“Hold on tight!” our skipper yelled as he gunned the 200hp boat, with its 8 adventurers and 3 crew, into the huge waves and out into the calmer waters beyond.
Within minutes the first dorsal fins were spotted and our crew were assessing the situation. But these dolphins were hunting at high speed – flashing past before we could get a good view of them. In fact on this first outing we spent the better part of 90 minutes cruising up and down a 20km stretch of awesomely beautiful coastline looking for suitable swimming mates. Nearing the end of our allotted 2 hours, we happened upon a group of 5 relaxed dolphins and our skipper cut the engines. The boat bobbed in the swell as we waited for the word from our guide, Leah Darlow, who had entered the water and was sussing the group out.
Thumbs up from Leah and 8 snorkelled humans splashed into the warm Indian Ocean waters and finned towards her. This first of my encounters over two days was pretty short, but it blew my mind. I was one of the first to arrive at the bubbly waltz going on between Leah and the 5 beauties and so I attracted immediate attention – the fab 5 broke away from Leah and headed my way at high speed, eyeballed me and then swam a mere meter below me, to suss everyone else out. I almost choked on salt water as waves of emotion hit me – I was weirdly awed at what was such a brief encounter. Back in the boat my grinning wife Lizz and I were giddy with the high of the encounter and looking forward to our next outing the following morning.
Swimming with dolphins has for some time been on Lizz’ #BucketList and she was beyond happy. Little did she or I know that the next morning we would be in cetacean heaven.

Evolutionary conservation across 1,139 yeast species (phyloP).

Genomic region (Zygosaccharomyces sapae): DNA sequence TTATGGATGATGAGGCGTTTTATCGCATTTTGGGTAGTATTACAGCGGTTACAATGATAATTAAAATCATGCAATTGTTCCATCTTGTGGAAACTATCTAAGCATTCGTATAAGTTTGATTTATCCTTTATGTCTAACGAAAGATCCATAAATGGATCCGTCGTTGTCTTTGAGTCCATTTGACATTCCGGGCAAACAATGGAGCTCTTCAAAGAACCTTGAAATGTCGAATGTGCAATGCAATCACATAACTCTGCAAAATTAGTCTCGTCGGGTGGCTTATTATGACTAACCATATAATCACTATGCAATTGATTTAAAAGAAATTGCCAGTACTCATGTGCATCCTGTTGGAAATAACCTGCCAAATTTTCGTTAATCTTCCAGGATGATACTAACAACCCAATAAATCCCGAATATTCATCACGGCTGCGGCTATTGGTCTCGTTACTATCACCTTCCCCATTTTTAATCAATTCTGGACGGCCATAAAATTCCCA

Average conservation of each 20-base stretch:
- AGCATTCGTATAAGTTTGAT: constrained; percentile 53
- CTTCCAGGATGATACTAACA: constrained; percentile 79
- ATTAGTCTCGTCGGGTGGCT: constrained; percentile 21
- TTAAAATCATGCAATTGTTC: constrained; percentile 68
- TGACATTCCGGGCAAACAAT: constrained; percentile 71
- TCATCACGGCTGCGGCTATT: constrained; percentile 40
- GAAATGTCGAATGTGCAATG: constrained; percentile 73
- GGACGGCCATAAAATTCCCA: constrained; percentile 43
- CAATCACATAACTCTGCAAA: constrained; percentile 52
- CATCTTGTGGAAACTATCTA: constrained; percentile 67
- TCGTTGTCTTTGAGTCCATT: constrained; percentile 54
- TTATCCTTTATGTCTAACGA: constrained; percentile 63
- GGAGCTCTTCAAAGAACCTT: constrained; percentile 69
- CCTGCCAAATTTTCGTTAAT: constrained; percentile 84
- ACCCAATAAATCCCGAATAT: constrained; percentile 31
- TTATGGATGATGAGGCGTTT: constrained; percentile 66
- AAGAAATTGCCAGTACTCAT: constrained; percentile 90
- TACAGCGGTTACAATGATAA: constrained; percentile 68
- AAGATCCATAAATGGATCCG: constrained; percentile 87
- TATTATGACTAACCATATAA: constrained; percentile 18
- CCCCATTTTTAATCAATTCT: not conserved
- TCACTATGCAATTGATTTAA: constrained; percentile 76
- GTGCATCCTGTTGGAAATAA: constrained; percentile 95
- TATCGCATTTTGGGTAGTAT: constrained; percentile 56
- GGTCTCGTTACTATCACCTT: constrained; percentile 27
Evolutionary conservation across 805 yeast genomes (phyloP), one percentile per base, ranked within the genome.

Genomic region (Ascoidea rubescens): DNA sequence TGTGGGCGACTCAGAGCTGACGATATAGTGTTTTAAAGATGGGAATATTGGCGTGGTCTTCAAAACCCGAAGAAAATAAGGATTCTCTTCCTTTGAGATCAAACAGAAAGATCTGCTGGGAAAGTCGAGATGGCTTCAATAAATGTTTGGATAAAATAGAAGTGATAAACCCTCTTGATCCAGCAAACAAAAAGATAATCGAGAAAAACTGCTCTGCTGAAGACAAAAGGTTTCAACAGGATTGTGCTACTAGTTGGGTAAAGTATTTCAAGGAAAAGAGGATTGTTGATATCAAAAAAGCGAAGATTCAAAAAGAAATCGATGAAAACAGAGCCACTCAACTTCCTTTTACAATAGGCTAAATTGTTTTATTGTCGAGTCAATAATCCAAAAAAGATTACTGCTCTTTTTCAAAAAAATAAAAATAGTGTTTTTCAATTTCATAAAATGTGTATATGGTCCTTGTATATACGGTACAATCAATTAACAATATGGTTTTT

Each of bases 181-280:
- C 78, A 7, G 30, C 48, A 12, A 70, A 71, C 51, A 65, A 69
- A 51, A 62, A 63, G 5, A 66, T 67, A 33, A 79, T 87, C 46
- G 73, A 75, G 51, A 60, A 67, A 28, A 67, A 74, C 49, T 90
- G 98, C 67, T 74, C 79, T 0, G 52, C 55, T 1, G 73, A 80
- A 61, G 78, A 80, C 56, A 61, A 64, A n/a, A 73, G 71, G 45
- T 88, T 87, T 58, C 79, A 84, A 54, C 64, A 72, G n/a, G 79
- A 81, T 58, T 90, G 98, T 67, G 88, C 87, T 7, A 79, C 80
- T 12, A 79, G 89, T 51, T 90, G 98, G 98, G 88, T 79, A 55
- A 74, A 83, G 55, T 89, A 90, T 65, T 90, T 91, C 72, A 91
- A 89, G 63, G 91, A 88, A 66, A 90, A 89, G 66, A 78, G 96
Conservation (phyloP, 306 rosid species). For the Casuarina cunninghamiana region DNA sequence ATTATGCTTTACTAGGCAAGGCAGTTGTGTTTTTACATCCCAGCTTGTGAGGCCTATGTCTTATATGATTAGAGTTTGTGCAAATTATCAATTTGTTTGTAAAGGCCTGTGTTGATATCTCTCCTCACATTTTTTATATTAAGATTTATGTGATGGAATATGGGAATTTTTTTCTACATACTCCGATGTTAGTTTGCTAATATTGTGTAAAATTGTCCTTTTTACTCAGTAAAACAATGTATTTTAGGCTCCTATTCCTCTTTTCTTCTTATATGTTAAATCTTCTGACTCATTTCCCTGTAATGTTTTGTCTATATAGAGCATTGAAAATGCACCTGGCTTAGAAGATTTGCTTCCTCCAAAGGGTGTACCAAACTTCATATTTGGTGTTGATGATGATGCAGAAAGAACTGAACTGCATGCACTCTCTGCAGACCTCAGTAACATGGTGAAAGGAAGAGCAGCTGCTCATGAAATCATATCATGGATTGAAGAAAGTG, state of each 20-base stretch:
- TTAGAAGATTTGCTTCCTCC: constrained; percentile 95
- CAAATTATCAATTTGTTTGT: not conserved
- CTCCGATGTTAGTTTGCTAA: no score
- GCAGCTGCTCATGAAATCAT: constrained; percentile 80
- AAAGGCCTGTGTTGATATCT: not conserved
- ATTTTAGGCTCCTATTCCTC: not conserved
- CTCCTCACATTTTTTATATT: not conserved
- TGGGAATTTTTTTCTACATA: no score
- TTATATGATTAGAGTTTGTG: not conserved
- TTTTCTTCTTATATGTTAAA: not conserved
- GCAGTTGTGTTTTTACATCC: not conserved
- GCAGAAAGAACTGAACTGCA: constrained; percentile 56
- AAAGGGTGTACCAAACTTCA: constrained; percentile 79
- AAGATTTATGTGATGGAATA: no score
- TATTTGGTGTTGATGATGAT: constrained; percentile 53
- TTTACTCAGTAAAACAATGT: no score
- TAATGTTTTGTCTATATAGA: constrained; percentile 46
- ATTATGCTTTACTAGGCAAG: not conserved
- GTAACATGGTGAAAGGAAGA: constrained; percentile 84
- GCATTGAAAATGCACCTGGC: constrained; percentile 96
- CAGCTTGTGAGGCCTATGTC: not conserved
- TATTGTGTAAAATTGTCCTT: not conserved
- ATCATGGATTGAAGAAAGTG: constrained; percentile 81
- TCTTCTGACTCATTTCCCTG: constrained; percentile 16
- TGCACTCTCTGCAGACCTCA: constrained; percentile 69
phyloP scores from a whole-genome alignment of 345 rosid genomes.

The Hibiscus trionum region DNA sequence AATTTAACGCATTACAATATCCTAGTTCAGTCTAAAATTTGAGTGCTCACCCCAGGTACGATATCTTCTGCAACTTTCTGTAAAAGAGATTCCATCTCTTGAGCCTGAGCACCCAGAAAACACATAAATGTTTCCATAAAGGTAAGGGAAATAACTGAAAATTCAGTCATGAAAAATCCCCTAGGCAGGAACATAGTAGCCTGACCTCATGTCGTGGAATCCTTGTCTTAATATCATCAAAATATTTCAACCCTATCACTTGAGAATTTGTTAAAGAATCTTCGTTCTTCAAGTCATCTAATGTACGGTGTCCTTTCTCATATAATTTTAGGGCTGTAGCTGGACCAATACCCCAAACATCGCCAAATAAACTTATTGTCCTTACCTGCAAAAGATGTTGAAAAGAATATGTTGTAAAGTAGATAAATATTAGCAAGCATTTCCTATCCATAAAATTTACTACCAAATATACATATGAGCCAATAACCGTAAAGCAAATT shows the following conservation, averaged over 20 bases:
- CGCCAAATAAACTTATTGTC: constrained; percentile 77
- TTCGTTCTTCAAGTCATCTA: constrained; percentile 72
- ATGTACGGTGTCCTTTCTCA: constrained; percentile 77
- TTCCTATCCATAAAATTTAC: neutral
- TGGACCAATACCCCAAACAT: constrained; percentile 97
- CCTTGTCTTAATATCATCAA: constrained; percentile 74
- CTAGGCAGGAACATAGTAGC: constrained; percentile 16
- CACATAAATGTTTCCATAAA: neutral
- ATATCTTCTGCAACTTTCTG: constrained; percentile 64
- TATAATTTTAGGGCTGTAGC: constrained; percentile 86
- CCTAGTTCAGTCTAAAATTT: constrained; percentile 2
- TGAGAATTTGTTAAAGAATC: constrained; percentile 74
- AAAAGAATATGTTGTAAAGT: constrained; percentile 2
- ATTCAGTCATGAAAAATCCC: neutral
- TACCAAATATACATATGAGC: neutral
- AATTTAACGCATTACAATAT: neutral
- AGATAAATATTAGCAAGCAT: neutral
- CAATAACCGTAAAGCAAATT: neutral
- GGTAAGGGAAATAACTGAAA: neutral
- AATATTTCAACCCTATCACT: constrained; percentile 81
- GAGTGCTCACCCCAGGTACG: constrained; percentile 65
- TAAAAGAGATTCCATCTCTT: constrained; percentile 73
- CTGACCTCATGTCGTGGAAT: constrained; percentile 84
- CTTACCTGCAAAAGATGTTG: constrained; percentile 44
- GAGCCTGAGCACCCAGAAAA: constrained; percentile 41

We figured out by watching Leah and this video that in order to keep the dolphins interested you have to dance with them – no touching allowed though – swim in tight circles and enjoy the moment.
Dance like nobody’s watching and soon you will have one or even two finned dancing mates. Leah gets five. Lose the rhythm and they’re gone – just like that. Tarts. And if you just hang around and gawk they don’t even give you the eyeball. Just like my school days. And they also like cameras – in fact some of them were obsessed in getting face time with GoPros and underwater cameras – if they could do selfies I’m sure they would.
Day two arrived – another stunning warm day in beachy heaven – and again we set out, this time with 12 keen dolphinsfans. Five minutes in and we see promising signs. Leah is in quickly and her thumbs-up signals the start. This time Lizz and I gave it horns – pulling dance moves like carefree toddlers. And guess what? Over the next 40 minutes we were inundated with awesome carefree dancing and socialising with multiple smiling jellybeans. And in between dances we watched as these special sentient beings did their own thing or just hung about – swimming upside down, hanging vertically, rubbing noses with each other – lots of stuff. And then they were gone. Suddenly. Gone. The experience was beyond explanation. You have to do it.
Oh, and while in the water we also had great sightings of loggerhead turtles, eagle rays and countless colourful fish.
These are truly wild dolphins and every effort is made not to interfere with their wild ways. There are only 2 licensed operators in Ponta do Ouro – Dolphin Centre and Dolphin Encounters. There are a few pirate operators that often break the rules – don’t support them. We used Dolphin Centre and were very impressed with the pre-swim briefing, standard of boat and equipment, standard of guiding and the ethical and responsible manner in which the dolphin swimming was managed. The dolphins sought our company and left when they felt like it. Both operators assist with research projects and data collection and are monitored by the well-run team from Ponta do Ouro Partial Marine Reserve.
We paid for our adventure and the Dolphin Centre crew did not know I was planning a blog post. These pictures were all taken during our swims.
From : Africa Geographic
By Simon Espley
4 February 2014